in the Arctic Ocean above the 80 degree north latitude line which
encircles the crest of our world, temperatures
today are around 17 degrees Celsius above average.These
are the warmest temperatures for this region ever recorded.
And they include numerous locations in which temperatures spike to
well above 20 C (36 F) warmer than average.
above the 80 degree north latitude line during mid November are about
equal to what you would typically expect for late summer. This record
warmth in the Arctic is notably severe and could produce serious near
term climate and weather impacts. Image source: DMI.)
in total, this region — one that includes the North Pole — is
currently experiencing temperatures that it would typically see from
September 15 through 21. In other words, it’s
about as warm now, on November 14th, in the zone surrounding the
North Pole as it typically is during the last week of summer.
wouldn’t be quite so bad if temperatures had simply rocketed to new
highs on this particular day as part of a wild temperature swing.
Unfortunately, readings instead have remained consistently high
throughout autumn. They have levitated off the baseline 1958-2002
average range for the better part of 80 days. And as temperatures
maintained near late summer or early fall averages, the departure
from normal (represented by the green line in the graph above) has
continued to intensify throughout November. Such long-term
maintenance of high temperatures risks producing some severe lasting
impacts on both the Arctic and the global environment.
North Pole’s Big Red Hole
temperature range we see now is nothing less than astonishing and, to
this particular observer, terrifying. A huge hole has been blown in
the heart of what should be the building cold of winter. And if it
doesn’t reform soon, it will have some serious knock-on climate
effects to include worsening
atmospheric circulation changes,
related increasingly extreme weather, impacts to growing seasons,
impacts to sea ice, impacts to Greenland ice, and impacts to life in
the Arctic and beyond.
large swaths of the Arctic Ocean are expected to see temperatures hit
20 C [36 F] + warmer than normal. These temperatures are so high that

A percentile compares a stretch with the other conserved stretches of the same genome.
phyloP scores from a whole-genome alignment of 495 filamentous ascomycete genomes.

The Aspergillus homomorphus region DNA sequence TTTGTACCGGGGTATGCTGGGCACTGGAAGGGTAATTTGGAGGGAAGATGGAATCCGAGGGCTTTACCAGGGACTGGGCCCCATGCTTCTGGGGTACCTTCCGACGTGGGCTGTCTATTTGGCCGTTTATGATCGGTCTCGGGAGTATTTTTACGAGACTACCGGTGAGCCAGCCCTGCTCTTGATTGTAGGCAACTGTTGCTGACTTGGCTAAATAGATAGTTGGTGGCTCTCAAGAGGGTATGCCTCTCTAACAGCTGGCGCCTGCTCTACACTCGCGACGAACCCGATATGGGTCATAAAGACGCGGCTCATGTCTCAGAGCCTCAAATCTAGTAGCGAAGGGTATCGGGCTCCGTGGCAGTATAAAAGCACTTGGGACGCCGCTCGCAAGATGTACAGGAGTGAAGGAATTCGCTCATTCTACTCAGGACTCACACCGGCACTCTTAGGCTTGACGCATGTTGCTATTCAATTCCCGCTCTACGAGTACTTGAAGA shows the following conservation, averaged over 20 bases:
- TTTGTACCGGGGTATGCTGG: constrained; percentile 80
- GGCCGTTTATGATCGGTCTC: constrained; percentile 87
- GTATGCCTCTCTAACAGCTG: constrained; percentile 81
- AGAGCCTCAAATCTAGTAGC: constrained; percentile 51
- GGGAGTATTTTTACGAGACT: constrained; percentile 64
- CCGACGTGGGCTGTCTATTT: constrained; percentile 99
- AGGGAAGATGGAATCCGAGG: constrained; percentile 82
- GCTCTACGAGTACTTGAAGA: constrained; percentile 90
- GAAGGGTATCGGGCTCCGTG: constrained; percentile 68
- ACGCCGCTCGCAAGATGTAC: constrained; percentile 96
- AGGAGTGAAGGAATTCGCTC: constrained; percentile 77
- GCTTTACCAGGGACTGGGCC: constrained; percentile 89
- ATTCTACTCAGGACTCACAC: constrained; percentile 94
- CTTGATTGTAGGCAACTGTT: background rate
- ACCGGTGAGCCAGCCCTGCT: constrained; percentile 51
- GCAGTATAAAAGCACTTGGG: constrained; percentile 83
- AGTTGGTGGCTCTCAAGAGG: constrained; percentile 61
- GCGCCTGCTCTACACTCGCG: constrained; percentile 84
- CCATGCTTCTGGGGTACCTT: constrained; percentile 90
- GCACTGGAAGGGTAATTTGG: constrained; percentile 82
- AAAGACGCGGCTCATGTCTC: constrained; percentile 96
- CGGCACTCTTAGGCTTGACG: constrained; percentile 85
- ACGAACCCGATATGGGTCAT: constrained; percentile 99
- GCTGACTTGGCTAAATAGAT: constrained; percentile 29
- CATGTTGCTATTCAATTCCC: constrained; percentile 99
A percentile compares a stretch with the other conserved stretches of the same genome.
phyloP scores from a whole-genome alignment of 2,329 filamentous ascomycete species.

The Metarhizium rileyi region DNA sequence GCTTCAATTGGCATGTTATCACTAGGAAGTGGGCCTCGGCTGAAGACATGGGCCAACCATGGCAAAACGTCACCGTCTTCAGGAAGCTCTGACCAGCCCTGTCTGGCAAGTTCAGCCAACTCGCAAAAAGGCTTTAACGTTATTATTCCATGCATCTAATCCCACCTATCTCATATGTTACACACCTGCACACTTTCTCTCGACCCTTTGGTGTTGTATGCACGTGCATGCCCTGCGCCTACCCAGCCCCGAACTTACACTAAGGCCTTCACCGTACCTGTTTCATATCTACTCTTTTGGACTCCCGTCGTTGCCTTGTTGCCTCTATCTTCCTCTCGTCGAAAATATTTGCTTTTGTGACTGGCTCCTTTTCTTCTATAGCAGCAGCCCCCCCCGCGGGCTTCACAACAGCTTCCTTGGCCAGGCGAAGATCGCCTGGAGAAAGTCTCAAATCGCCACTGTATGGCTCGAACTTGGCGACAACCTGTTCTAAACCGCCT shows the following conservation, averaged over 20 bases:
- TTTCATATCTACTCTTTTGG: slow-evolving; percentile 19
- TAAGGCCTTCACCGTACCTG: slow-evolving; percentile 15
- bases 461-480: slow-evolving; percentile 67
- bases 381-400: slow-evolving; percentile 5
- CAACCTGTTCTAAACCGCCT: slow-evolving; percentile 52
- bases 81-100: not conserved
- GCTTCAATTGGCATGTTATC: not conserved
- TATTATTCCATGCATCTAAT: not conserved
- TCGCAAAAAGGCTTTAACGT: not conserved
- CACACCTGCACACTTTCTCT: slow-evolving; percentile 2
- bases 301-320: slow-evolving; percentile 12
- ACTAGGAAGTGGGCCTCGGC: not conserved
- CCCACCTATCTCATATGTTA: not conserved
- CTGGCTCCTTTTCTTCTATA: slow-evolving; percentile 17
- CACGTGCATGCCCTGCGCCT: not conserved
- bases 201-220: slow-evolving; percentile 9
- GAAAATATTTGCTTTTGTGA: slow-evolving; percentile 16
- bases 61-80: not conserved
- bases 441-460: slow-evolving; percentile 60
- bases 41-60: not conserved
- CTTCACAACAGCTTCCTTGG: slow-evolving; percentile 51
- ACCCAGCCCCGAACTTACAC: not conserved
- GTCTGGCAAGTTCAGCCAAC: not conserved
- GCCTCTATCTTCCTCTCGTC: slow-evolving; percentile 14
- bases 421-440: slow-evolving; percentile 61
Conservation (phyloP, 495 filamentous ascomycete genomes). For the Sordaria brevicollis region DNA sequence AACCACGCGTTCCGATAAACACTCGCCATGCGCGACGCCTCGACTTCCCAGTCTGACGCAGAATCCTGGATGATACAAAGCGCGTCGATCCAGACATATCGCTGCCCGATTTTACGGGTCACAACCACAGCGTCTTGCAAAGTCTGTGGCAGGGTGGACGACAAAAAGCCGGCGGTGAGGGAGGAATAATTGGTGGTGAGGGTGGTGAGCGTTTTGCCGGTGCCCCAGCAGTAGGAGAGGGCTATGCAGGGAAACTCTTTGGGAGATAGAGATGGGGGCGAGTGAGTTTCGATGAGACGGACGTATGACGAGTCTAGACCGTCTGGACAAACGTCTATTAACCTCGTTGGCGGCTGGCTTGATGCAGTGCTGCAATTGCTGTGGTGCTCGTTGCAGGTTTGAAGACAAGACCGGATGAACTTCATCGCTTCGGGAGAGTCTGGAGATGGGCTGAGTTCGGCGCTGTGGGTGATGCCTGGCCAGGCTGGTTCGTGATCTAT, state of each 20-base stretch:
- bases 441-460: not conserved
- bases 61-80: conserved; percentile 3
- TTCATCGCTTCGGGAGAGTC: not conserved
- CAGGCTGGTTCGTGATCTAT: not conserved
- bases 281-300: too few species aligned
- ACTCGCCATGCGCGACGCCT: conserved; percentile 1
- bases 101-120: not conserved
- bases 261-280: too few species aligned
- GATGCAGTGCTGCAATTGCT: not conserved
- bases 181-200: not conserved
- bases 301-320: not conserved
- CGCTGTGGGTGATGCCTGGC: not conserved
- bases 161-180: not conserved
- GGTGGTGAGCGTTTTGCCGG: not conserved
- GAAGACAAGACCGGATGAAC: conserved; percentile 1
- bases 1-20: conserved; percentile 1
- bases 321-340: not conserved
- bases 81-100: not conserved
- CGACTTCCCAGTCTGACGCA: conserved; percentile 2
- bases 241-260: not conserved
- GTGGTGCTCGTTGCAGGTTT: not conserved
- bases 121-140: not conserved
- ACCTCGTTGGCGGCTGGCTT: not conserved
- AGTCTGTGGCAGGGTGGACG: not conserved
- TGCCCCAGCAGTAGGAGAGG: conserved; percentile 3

recently ice-covered sections will, over the next five days,
experience temperatures between -2 C and 0 C — or warm enough to
produce temporary melt. Such a condition has never been witnessed to
the extent that it is now so late in the year. A clear sign that
global warming is starting to bite deeper than we had hoped. Image
Note — the map shows temperature departures above [red shift] and
below [blue shift] the, already warmer than normal, 1979-2000
record fall warmth appears to be part of an ever-more-pervasive
‘death of winter’ type scenario related to human-caused global
warming. And unless temperatures in the Arctic revert back toward
base-line pretty soon, we are at increasing risk of hitting some
state-change tipping points. In particular, these center around a
nearer term loss of Arctic Ocean ice than expected. An event that
could happen this year if we experience an anomalously warm winter
followed by a similarly warm summer — but one that many experts
expect to hold off until the 2030s. An alteration that, longer
the continued fossil fuel burning presently promoted by the Trump
basically removes winter as a season pretty much altogether (at least
as we know it).
sincerely hope that we see a return to baseline temperature
conditions in the Arctic soon. But as the days roll by, this seems
less and less likely. Warm winds keep flowing in both from the
Barents and the Bering. And the centers of coldest Northern
Hemisphere regions are well displaced toward Siberia and Greenland.
If this situation continues, implications for summer sea ice during
2017 could be pretty rough (more on this in the follow-on post). And
it’s at the point where we hit ice-free summer states in the Arctic
Ocean that some very radical regional, hemispheric, and global
produce even worse effects than some of the bad outcomes we’ve
will be well underway.